On the surface “By the Gun” is a straight-up wise guy flick that debunks the American Dream and evokes such classic mob staples as "Goodfellas" and "Scarface." Two things distinguish "By the Gun" in its own right, however: It's a confident composition impressively made for a paltry $3 million and it takes place in Boston’s North End, where, among the outbreak of yuppie gentrification, the vestiges of the old school Mafia somehow still rage.
And by the way, it has Harvey Keitel — a good move if you're going to make a mob movie.
Once you get beyond the notion of tony Hanover Street as a boulevard of made men and strongarmed shakedowns, "By the Gun" settles in. British actor Ben Barnes from the "Narnia" flicks, who does a manageable job with the accent, plays Nick, a young Italian-American. He longs to join the local Mafioso order that parades itself around as something akin to an American Legion Club while collecting protection money from store owners and taking down miscreants they determine are '”bad for business.” Nick sees the organization as a step up and an opportunity for more whereas his running mate George (Boston rapper Slaine), thinks the family's BS and works the street freelance though he helps Nick along in his pledge duties of beatdowns and the like.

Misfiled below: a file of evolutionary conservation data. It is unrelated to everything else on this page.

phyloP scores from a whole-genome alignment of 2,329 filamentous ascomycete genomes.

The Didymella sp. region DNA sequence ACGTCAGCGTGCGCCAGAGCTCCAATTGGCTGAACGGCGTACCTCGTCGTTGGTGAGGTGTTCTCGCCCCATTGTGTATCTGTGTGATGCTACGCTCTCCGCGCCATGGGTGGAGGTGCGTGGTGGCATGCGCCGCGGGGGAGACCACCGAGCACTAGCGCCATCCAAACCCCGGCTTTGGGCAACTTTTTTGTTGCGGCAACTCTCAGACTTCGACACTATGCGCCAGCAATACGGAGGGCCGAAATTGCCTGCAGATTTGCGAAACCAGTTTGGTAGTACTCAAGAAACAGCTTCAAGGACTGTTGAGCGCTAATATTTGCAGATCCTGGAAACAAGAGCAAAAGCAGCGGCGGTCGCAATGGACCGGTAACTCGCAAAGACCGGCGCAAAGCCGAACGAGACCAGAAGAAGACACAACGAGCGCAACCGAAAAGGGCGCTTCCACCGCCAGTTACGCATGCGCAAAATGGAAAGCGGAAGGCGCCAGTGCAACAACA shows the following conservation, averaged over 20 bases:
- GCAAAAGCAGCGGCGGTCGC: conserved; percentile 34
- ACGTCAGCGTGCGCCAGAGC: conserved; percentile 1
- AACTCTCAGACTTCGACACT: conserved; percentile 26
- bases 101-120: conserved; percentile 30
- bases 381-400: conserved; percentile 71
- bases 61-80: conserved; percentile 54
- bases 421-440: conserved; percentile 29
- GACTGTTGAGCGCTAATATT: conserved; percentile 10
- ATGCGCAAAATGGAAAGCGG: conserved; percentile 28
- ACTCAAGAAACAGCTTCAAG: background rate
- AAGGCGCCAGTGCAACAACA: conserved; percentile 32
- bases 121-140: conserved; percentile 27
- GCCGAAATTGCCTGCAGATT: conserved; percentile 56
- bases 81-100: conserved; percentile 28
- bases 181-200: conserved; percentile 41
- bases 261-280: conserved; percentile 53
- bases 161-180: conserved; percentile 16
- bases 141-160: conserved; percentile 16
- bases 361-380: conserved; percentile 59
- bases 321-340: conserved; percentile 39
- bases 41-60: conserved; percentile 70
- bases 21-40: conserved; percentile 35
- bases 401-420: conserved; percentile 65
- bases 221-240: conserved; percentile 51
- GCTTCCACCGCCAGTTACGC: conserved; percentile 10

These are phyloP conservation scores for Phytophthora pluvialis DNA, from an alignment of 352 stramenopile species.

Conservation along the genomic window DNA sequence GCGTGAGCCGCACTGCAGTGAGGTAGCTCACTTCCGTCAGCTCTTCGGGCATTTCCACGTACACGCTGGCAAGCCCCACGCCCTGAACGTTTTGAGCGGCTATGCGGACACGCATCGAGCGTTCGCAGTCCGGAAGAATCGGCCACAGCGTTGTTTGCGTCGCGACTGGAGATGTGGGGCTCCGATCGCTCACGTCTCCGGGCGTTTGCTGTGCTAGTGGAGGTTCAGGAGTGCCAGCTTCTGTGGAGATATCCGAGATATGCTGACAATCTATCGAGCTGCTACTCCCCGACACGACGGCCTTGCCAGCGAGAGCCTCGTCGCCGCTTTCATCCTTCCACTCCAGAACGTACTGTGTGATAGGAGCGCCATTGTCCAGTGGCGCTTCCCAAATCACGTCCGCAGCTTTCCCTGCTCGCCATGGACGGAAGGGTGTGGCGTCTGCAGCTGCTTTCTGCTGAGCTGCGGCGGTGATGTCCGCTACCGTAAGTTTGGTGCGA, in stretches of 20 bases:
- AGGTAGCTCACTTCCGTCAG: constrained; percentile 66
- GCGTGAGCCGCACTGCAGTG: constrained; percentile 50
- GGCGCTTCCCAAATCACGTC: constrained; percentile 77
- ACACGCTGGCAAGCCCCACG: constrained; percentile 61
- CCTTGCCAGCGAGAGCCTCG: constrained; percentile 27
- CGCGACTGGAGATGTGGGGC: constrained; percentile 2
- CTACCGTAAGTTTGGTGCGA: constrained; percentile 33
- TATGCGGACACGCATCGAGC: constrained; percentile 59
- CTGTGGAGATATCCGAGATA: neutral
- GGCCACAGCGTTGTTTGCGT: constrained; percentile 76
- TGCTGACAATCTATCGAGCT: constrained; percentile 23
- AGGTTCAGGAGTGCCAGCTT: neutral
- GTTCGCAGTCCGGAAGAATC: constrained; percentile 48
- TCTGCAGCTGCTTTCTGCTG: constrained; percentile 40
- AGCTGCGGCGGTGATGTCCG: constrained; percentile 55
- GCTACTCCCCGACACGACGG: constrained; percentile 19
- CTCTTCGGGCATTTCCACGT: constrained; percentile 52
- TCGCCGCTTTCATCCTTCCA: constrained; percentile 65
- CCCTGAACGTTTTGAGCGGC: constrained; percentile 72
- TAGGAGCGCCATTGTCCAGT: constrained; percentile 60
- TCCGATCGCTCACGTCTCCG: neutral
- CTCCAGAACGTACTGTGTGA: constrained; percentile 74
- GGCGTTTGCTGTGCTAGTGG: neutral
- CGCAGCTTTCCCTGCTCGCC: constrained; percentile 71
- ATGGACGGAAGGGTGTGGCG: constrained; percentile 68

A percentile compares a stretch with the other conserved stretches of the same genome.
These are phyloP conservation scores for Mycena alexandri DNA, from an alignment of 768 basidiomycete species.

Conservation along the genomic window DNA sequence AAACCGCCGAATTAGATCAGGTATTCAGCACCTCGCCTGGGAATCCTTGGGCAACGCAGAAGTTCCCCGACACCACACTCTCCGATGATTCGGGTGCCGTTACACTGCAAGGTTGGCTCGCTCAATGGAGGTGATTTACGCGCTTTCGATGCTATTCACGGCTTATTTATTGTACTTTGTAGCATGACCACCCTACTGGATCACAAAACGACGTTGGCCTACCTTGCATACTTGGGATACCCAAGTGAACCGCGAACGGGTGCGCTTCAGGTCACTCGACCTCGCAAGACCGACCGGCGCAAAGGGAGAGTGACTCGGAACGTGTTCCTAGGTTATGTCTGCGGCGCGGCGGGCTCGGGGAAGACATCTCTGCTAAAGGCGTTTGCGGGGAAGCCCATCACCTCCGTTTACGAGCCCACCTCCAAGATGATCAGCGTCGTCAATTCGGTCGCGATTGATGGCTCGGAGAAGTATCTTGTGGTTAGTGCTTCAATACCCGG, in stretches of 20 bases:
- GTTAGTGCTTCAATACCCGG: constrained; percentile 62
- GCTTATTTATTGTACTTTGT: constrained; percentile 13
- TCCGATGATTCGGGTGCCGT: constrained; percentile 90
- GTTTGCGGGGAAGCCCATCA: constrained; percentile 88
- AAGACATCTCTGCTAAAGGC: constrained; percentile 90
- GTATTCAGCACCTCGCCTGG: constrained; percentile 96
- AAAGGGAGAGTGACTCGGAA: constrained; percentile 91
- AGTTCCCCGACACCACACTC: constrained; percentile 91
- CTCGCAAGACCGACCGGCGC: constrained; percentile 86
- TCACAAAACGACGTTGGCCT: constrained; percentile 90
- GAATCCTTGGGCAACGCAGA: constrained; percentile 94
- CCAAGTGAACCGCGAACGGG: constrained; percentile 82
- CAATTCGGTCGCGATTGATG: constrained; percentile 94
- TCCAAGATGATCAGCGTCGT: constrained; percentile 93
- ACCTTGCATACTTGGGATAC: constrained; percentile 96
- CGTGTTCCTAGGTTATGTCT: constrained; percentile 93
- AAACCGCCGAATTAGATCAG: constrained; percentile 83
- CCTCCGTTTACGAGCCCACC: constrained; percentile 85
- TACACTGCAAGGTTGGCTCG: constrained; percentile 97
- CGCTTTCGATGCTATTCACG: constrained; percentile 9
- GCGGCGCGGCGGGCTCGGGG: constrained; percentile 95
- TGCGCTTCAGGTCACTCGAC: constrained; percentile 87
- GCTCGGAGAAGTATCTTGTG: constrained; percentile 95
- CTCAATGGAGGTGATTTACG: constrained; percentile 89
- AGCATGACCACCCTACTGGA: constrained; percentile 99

Nick doesn't have a real stomach for the violent side of the family, and when he finally gets anointed, things go south quickly and he can't get out fast enough. Part of that change of heart has to do with his mom passing, his dad's disapproval and the strip club owner who pimps out Eastern bloc girls. Then there's Nick's mob mentor Sal (Keitel) who isn't as avuncular and warm as he seemed from the other side of the street.
What really gets Sal is Nick's romantic involvement with a tough-as-nails waitress ("Gossip Girl" Leighton Meester) because of her bloodline connections. The ire feels a bit out of left field and more a contrivance than an organic sticking point. There are too many contrivances. Why does Nick want in so badly in the first place? He's initially a low-key pretty boy who might have gone somewhere if he wasn't hanging out with the likes of George. Though without George the film would be sorely lacking as Slaine's class-A sociopath adds much needed relish, befriending drug dealers and petty criminals only to steal their cache or send them down the river for his own gain or amusement.
Back in 1997, Frank Ciota tried the same weave with "The North End." It wasn't as well produced as "By the Gun" but the plot did attempt to go in more dynamic directions. The veteran performances here by Keitel and Toby Jones go a long way to buoy "Gun," as does the slick cinematography by Jimmy Lindsey. But someone forgot to tell writer Emilio Mauro and director James Mottern that the mean streets of the North End got paved under last century when Whitey ratted them out to the Feds.